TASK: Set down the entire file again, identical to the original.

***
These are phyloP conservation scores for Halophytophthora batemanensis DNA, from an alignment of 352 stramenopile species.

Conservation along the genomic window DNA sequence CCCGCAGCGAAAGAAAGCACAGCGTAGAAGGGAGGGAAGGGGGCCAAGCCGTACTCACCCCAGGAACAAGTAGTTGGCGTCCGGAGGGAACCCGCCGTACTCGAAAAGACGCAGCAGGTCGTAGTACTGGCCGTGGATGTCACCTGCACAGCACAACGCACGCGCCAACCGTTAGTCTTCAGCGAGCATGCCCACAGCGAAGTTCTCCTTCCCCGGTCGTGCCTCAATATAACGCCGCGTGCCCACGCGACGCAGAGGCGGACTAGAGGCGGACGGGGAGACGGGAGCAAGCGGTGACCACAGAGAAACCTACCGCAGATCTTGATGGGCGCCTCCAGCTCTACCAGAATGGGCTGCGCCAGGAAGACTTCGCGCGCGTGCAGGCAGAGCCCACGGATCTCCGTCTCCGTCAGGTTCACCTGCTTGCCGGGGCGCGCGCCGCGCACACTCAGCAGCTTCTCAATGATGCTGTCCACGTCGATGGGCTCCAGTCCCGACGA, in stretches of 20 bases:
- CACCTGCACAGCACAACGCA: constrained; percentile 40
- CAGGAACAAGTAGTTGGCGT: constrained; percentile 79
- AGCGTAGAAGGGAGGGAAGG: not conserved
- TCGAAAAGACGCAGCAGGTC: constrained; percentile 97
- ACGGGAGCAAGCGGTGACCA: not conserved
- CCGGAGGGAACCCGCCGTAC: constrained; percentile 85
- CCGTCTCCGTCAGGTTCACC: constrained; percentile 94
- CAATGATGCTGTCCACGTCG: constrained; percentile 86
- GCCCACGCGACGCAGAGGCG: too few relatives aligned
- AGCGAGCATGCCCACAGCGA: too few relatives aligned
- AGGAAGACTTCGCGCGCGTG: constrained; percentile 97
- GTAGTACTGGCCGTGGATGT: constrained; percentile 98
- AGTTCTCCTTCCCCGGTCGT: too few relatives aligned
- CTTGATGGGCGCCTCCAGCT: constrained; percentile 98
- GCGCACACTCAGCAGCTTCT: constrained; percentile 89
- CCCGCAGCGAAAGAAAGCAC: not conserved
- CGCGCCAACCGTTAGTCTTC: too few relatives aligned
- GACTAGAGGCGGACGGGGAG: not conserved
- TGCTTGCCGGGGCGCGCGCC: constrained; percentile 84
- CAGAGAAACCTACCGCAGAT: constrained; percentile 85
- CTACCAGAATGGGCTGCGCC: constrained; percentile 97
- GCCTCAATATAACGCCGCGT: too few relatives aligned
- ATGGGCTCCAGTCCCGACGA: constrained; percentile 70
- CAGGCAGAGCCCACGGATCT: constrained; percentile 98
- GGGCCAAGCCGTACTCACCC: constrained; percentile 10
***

These are phyloP conservation scores for Halophytophthora batemanensis DNA, from an alignment of 352 stramenopile species.

Conservation along the genomic window DNA sequence CCCGCAGCGAAAGAAAGCACAGCGTAGAAGGGAGGGAAGGGGGCCAAGCCGTACTCACCCCAGGAACAAGTAGTTGGCGTCCGGAGGGAACCCGCCGTACTCGAAAAGACGCAGCAGGTCGTAGTACTGGCCGTGGATGTCACCTGCACAGCACAACGCACGCGCCAACCGTTAGTCTTCAGCGAGCATGCCCACAGCGAAGTTCTCCTTCCCCGGTCGTGCCTCAATATAACGCCGCGTGCCCACGCGACGCAGAGGCGGACTAGAGGCGGACGGGGAGACGGGAGCAAGCGGTGACCACAGAGAAACCTACCGCAGATCTTGATGGGCGCCTCCAGCTCTACCAGAATGGGCTGCGCCAGGAAGACTTCGCGCGCGTGCAGGCAGAGCCCACGGATCTCCGTCTCCGTCAGGTTCACCTGCTTGCCGGGGCGCGCGCCGCGCACACTCAGCAGCTTCTCAATGATGCTGTCCACGTCGATGGGCTCCAGTCCCGACGA, in stretches of 20 bases:
- CACCTGCACAGCACAACGCA: constrained; percentile 40
- CAGGAACAAGTAGTTGGCGT: constrained; percentile 79
- AGCGTAGAAGGGAGGGAAGG: not conserved
- TCGAAAAGACGCAGCAGGTC: constrained; percentile 97
- ACGGGAGCAAGCGGTGACCA: not conserved
- CCGGAGGGAACCCGCCGTAC: constrained; percentile 85
- CCGTCTCCGTCAGGTTCACC: constrained; percentile 94
- CAATGATGCTGTCCACGTCG: constrained; percentile 86
- GCCCACGCGACGCAGAGGCG: too few relatives aligned
- AGCGAGCATGCCCACAGCGA: too few relatives aligned
- AGGAAGACTTCGCGCGCGTG: constrained; percentile 97
- GTAGTACTGGCCGTGGATGT: constrained; percentile 98
- AGTTCTCCTTCCCCGGTCGT: too few relatives aligned
- CTTGATGGGCGCCTCCAGCT: constrained; percentile 98
- GCGCACACTCAGCAGCTTCT: constrained; percentile 89
- CCCGCAGCGAAAGAAAGCAC: not conserved
- CGCGCCAACCGTTAGTCTTC: too few relatives aligned
- GACTAGAGGCGGACGGGGAG: not conserved
- TGCTTGCCGGGGCGCGCGCC: constrained; percentile 84
- CAGAGAAACCTACCGCAGAT: constrained; percentile 85
- CTACCAGAATGGGCTGCGCC: constrained; percentile 97
- GCCTCAATATAACGCCGCGT: too few relatives aligned
- ATGGGCTCCAGTCCCGACGA: constrained; percentile 70
- CAGGCAGAGCCCACGGATCT: constrained; percentile 98
- GGGCCAAGCCGTACTCACCC: constrained; percentile 10